In his infancy he had heard so much talk about the villainies of the Whigs, and the dangers of the Church, that he had become a furious partisan when he could scarcely speak.
Of repentance it would seem that she knew as little as of fear, having been trained from her infancy in a religion where the Decalogue was supplanted by the Creed.
Mark's narratives of the sepulture by Joseph of Arirathea and of the empty tomb are taken as posterior to St Paul; the narratives of the infancy in Matthew and Luke as later still.
The birth of her first son (who died in infancy) on the 16th of January 1675 was regretted.
Frederick, who succeeded Albert as German king, and was soon crowned emperor as Frederick III., acted as guardian for Sigismund of Tirol, who was a minor, and also became regent of Austria in consequence of the Regency of the infancy of Ladislaus.
During his infancy the family removed to Chestertown, Kent county, Maryland, and after the death of his father (a country schoolmaster) in 1750 they removed to Annapolis.
He suffered from infancy from great fragility of health, and nearly died in 1858 of gastric fever, which left much constitutional weakness behind it.
The child was brought up under a rigid system of nursing, physical, moral and intellectual; kept without toys, not seldom whipped, watched day and night, but trained from infancy in music, drawing, reading aloud and observation of natural objects.
He married his cousin Hedwig Elizabeth Charlotte of Holstein-Gottorp (1759-1818), but their only child, Carl Adolf, duke of Vermland, died in infancy (1798).
He took a passionate delight in the pursuit of knowledge from his very infancy, and is reported to have worked out long arithmetical sums by means of pebbles and biscuit crumbs before he knew the figures.
" The minority of James V., 'the reign of Mary Stuart, the infancy of her son, and the civil wars of her grandson Charles I., were all periods of lasting waste.
- In the infancy of the undulatory theory the objection most frequently urged against it was the difficulty of explaining the very existence of shadows.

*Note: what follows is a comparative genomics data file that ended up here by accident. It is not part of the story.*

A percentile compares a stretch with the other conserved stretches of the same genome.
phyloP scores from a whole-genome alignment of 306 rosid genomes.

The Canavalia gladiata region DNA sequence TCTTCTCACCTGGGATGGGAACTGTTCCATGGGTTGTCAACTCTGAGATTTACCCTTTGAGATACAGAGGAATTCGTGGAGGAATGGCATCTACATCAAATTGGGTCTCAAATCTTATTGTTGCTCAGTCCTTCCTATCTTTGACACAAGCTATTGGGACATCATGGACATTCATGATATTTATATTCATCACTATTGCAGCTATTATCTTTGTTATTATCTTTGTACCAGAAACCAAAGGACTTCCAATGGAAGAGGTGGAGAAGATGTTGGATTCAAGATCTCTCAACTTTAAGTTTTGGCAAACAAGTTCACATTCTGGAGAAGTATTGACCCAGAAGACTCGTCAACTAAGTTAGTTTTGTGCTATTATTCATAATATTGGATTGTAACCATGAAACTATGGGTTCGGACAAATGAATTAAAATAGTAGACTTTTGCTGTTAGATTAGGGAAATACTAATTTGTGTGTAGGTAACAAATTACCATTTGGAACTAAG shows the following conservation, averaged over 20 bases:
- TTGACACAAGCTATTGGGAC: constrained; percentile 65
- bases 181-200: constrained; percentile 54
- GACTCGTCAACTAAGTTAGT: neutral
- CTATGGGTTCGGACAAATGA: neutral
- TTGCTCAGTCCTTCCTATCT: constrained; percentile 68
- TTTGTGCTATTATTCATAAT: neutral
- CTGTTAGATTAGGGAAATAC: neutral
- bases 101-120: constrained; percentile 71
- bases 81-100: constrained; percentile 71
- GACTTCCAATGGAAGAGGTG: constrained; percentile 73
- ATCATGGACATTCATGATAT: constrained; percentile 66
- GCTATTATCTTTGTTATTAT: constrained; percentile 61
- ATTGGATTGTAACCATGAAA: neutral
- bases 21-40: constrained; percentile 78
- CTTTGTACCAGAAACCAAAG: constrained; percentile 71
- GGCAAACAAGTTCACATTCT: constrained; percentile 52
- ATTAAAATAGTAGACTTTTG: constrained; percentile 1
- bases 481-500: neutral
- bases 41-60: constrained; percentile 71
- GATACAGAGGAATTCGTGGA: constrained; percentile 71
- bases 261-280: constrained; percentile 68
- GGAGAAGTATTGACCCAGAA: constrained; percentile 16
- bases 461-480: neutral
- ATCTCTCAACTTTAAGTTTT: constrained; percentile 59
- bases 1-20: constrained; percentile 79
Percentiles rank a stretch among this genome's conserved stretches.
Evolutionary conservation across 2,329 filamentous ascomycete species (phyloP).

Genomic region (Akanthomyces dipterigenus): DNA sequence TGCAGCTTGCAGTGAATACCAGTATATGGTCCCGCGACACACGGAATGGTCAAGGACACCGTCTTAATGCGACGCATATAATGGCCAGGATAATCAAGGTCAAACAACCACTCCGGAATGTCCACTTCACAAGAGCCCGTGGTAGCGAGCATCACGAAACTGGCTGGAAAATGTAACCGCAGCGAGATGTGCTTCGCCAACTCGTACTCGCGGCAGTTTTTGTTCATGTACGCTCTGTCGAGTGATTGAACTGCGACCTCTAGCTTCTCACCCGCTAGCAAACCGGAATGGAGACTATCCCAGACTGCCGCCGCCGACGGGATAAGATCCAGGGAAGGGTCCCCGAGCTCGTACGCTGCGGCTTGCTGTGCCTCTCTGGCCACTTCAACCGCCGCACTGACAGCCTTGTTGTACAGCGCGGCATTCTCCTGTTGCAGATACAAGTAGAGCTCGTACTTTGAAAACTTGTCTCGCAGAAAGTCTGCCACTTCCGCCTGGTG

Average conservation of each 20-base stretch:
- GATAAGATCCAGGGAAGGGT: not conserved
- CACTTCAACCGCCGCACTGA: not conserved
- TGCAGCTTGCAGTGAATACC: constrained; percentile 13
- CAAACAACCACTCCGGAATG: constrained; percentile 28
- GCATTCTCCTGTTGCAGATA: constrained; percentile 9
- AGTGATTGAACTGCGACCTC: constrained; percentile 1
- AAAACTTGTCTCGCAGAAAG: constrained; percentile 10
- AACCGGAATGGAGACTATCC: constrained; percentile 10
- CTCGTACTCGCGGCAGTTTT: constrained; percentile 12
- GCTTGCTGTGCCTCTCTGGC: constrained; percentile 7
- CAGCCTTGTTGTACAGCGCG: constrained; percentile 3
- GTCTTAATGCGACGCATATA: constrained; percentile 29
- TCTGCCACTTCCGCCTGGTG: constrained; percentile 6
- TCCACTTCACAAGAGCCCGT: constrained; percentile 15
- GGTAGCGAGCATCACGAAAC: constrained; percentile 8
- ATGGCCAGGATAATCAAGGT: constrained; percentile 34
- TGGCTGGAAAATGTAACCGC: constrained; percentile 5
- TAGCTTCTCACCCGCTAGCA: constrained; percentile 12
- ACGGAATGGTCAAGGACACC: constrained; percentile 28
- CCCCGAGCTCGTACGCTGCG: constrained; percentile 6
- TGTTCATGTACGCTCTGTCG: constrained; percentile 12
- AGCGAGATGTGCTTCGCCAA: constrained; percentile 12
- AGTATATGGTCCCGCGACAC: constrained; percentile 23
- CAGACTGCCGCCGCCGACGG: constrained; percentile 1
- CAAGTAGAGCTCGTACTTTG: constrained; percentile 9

Accustomed from her infancy to the monastic seclusion of the terem, or women's quarter, Eudoxia's mental horizon did not extend much beyond her embroidery-frame or her illuminated service-book.
The invention of the art of writing afforded the means of substituting precise and permanent records for vague and evanescent tradition; but in the infancy of the world, mankind had learned neither to estimate accurately the duration of time, nor to refer passing events to any fixed epoch.
All three had children, but the duke of Clarence's two baby daughters died in infancy, in 1819 and 1821; and the duke of Cambridge's son George, born on the 26th of March 1819, was only two months old when the birth of the duke of Kent's daughter put her before him in the succession.
We have the means of comparing the personal appearance of the Mexicans and Central Americans by their portraits on early sculptures, vases, &c.; and, though there does not appear any clear distinction of race-type, the extraordinary back-sloping foreheads of such figures as those of the bas-reliefs of Palenque prove that the custom of flattening the skull in infancy prevailed in Central America to an extent quite beyond any such habit in Mexico.
Her mother, Agatha Southill, was a reputed witch, and Ursula from her infancy was regarded by the neighbours as "the Devil's child."
The manufacture of steel, though in its infancy, gave promise of equalling that of iron, and the coke industry is also of growing importance, the product of Alabama during the five years from 1896 to 1901 showing a greater increase, relatively, than that of the other states.
His parents dying during his infancy, he was brought up by his uncle, Sir Isaac Tillard.
Apart altogether from the facts that this investigation is still in its infancy and that the conditions of experiment are insufficiently understood, its ultimate success is rendered highly problematical by the essential fact that real scientific results can be achieved only by data recorded in connexion with a perfectly nortnal subject; a conscious or interested subject introduces variable factors which are probably incalculable.
Trained riders, archers and javelin-throwers from infancy, they advanced to the attack in numerous companies following hard upon each other, avoiding close quarters, but wearing out their antagonists by the persistency of their onslaughts.
He had married a wealthy Spanish lady named Therasia; this happy union was clouded by the death in infancy of their only child - a bereavement which, combined with the many disasters by which the empire was being visited, did much to foster in them that world-weariness to which they afterwards gave such emphatic expression.
In 1757 Voltaire came to reside at Lausanne; and although he took but little notice of the young Englishman of twenty, who eagerly sought and easily obtained an introduction, the establishment of the theatre at Monrepos, where the brilliant versifier himself declaimed before select audiences his own productions on the stage, had no small influence in fortifying Gibbon's taste for the French theatre, and in at the same time abating that "idolatry for the gigantic genius of Shakespeare which is inculcated from our infancy as the first duty of an Englishman."
Of one part of the argument of this work Fiske wrote in the preface of one of his later books (Through Nature to God, 1899): "The detection of the part played by the lengthening of infancy in the genesis of the human race is my own especial contribution to the Doctrine of Evolution."